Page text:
Google LLC is proposing initiatives to improve a vulnerability management ecosystem that’s plagued with an endless “merry-go-round” of problems.
A Google whitepaper, released today, argues that while the security industry has improved in many ways, such as in technological advances and collaboration, many challenges remain within the vulnerability management realm. The cloud and ad giant said that today “it seems like we’re caught in the same cycle when it comes to security vulnerabilities — a vulnerability is found, patched, then another pops up — rinse and repeat.”
Google does its part to address vulnerabilities, particularly through its vendor-agnostic Project Zero team, that not only studies vulnerabilities but has also pioneered patch and disclosure timelines over the years for the safety of users. However, Google claims more needs to be done to “help get us out of the endless merry-go-round and elevate the industry as a whole.”
The white paper proposes initiatives in response to the ongoing risks of “zero-day” or unpatched vulnerabilities, the lag time in original equipment manufacturer adoption, patch testing pain points and end-user update issues.
Leading the list is a call for greater transparency from vendors and governments in vulnerability exploitation and patch adoption to help the community diagnose whether current approaches are working. The white paper cites specifically the issue of vendors releasing a fix without disclosing that the vulnerability being addressed was actively being exploited. Google argues that greater transparency around exploitation helps the industry better understand attacker behavior, ultimately leading to better protections.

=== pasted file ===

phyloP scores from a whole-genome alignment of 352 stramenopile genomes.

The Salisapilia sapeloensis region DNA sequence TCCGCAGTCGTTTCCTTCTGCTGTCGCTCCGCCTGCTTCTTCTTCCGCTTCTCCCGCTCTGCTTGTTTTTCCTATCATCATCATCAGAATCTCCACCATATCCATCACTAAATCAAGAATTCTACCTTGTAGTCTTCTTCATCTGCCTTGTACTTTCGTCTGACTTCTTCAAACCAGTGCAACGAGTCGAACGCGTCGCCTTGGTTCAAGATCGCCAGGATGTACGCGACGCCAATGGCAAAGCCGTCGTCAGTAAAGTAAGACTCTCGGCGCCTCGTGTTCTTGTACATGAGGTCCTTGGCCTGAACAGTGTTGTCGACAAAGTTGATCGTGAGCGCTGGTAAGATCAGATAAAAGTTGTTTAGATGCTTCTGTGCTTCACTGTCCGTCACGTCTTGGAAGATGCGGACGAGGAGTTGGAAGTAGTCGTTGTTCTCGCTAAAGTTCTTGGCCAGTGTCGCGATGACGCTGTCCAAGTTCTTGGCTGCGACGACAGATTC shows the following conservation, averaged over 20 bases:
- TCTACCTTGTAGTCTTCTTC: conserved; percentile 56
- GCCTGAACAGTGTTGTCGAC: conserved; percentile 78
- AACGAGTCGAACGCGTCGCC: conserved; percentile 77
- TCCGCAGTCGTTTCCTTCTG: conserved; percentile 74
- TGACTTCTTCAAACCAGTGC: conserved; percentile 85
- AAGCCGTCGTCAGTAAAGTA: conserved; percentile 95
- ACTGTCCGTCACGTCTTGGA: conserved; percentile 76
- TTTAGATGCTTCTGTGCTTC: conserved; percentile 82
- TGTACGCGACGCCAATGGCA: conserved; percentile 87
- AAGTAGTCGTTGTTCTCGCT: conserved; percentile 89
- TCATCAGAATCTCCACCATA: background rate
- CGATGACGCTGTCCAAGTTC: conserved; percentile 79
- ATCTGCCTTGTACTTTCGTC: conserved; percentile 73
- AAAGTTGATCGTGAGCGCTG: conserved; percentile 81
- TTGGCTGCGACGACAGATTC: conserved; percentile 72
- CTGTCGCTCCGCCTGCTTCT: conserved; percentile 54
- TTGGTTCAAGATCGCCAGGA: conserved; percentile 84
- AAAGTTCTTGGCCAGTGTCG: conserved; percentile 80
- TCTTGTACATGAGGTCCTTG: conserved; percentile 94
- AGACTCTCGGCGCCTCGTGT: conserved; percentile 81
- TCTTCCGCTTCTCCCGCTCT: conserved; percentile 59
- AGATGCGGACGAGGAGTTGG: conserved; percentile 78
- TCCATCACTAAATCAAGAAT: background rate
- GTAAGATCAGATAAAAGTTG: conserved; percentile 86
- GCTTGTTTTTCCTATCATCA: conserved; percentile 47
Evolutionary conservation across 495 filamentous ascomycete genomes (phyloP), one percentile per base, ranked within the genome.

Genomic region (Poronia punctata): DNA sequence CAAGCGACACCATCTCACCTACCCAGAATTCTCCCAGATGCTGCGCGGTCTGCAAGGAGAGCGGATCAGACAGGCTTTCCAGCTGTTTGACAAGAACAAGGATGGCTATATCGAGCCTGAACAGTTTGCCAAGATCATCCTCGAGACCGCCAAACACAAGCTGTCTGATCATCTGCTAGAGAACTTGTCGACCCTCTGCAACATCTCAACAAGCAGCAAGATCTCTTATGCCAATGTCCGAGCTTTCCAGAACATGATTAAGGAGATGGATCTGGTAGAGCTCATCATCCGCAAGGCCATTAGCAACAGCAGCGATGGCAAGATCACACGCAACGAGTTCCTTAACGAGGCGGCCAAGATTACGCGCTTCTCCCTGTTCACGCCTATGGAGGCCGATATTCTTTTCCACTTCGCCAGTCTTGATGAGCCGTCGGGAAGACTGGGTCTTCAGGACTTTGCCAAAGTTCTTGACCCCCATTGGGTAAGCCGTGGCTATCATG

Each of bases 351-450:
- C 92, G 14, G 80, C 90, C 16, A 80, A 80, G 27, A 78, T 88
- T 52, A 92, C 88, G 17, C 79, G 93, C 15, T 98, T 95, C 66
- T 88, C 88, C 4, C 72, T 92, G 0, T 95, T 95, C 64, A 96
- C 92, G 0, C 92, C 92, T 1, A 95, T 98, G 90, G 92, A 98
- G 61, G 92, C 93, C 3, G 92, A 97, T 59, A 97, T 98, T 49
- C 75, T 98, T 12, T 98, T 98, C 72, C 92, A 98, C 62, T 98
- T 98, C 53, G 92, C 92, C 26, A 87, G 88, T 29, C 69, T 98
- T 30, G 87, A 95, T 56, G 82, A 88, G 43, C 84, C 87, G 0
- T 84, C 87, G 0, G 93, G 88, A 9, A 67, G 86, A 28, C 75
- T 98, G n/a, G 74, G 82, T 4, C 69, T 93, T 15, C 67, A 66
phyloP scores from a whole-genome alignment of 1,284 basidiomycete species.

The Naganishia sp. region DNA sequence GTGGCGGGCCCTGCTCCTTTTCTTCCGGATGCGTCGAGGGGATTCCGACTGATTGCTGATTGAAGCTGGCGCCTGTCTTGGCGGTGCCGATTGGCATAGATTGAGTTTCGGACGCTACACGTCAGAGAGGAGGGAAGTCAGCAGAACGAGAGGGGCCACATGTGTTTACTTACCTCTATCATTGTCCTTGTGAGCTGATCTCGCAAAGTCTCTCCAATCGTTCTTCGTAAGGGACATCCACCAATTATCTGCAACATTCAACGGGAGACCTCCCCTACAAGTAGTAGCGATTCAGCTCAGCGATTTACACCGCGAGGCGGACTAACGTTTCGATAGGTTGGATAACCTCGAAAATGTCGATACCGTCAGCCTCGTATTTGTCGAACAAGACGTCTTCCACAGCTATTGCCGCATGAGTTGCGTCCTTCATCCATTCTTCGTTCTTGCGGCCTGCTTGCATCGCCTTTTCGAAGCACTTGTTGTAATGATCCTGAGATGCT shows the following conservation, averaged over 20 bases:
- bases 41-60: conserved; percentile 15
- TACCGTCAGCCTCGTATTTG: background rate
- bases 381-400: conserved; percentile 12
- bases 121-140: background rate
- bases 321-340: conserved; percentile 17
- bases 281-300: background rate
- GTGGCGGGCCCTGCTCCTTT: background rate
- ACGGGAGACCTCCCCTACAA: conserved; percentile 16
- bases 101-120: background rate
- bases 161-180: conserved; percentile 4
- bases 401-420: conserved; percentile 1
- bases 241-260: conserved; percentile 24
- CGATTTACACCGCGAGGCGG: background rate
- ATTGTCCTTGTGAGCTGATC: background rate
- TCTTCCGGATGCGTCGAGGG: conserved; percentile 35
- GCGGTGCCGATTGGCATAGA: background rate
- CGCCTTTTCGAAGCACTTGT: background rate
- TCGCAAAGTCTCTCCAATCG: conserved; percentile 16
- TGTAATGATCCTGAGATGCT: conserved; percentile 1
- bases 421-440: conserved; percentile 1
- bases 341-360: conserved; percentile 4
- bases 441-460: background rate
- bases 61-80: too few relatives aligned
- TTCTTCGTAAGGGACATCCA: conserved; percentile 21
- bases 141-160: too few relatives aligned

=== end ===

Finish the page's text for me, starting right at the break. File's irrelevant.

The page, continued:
The paper calls on more attention to be paid to friction points throughout the vulnerability lifecycle to ensure risks to users are comprehensively addressed. It’s emphasized that there is a need to address the root cause of vulnerabilities and prioritize modern secure software development practices with the potential to close off entire avenues of attack.
Security researchers get a look-in in the paper, with Google calling on all to protect good-faith researchers who make significant contributions to security through their efforts to find vulnerabilities before attackers can exploit them. It’s noted that these researchers still face legal threats when their contributions are unwelcome or misunderstood, which creates a chilling effect on beneficial research and vulnerability disclosure.
To address the issues, Google calls for increased cooperation among stakeholders who develop the platforms and services attackers seek to exploit. This includes the tech industry, researchers, users and governments.
To drive progress, the company has announced that it’s a founding member of the Hacking Policy Group. The group is said to consist of like-minded organizations and leaders who will engage in focused advocacy to ensure new policies and regulations support best practices for vulnerability management and disclosure.
Google also announced it’s providing seed funding to the Security Research Legal Defense Fund. The fund will provide legal defense to protect good-faith security researchers who often face legal threats when finding and disclosing vulnerabilities that would advance cybersecurity for the public interest.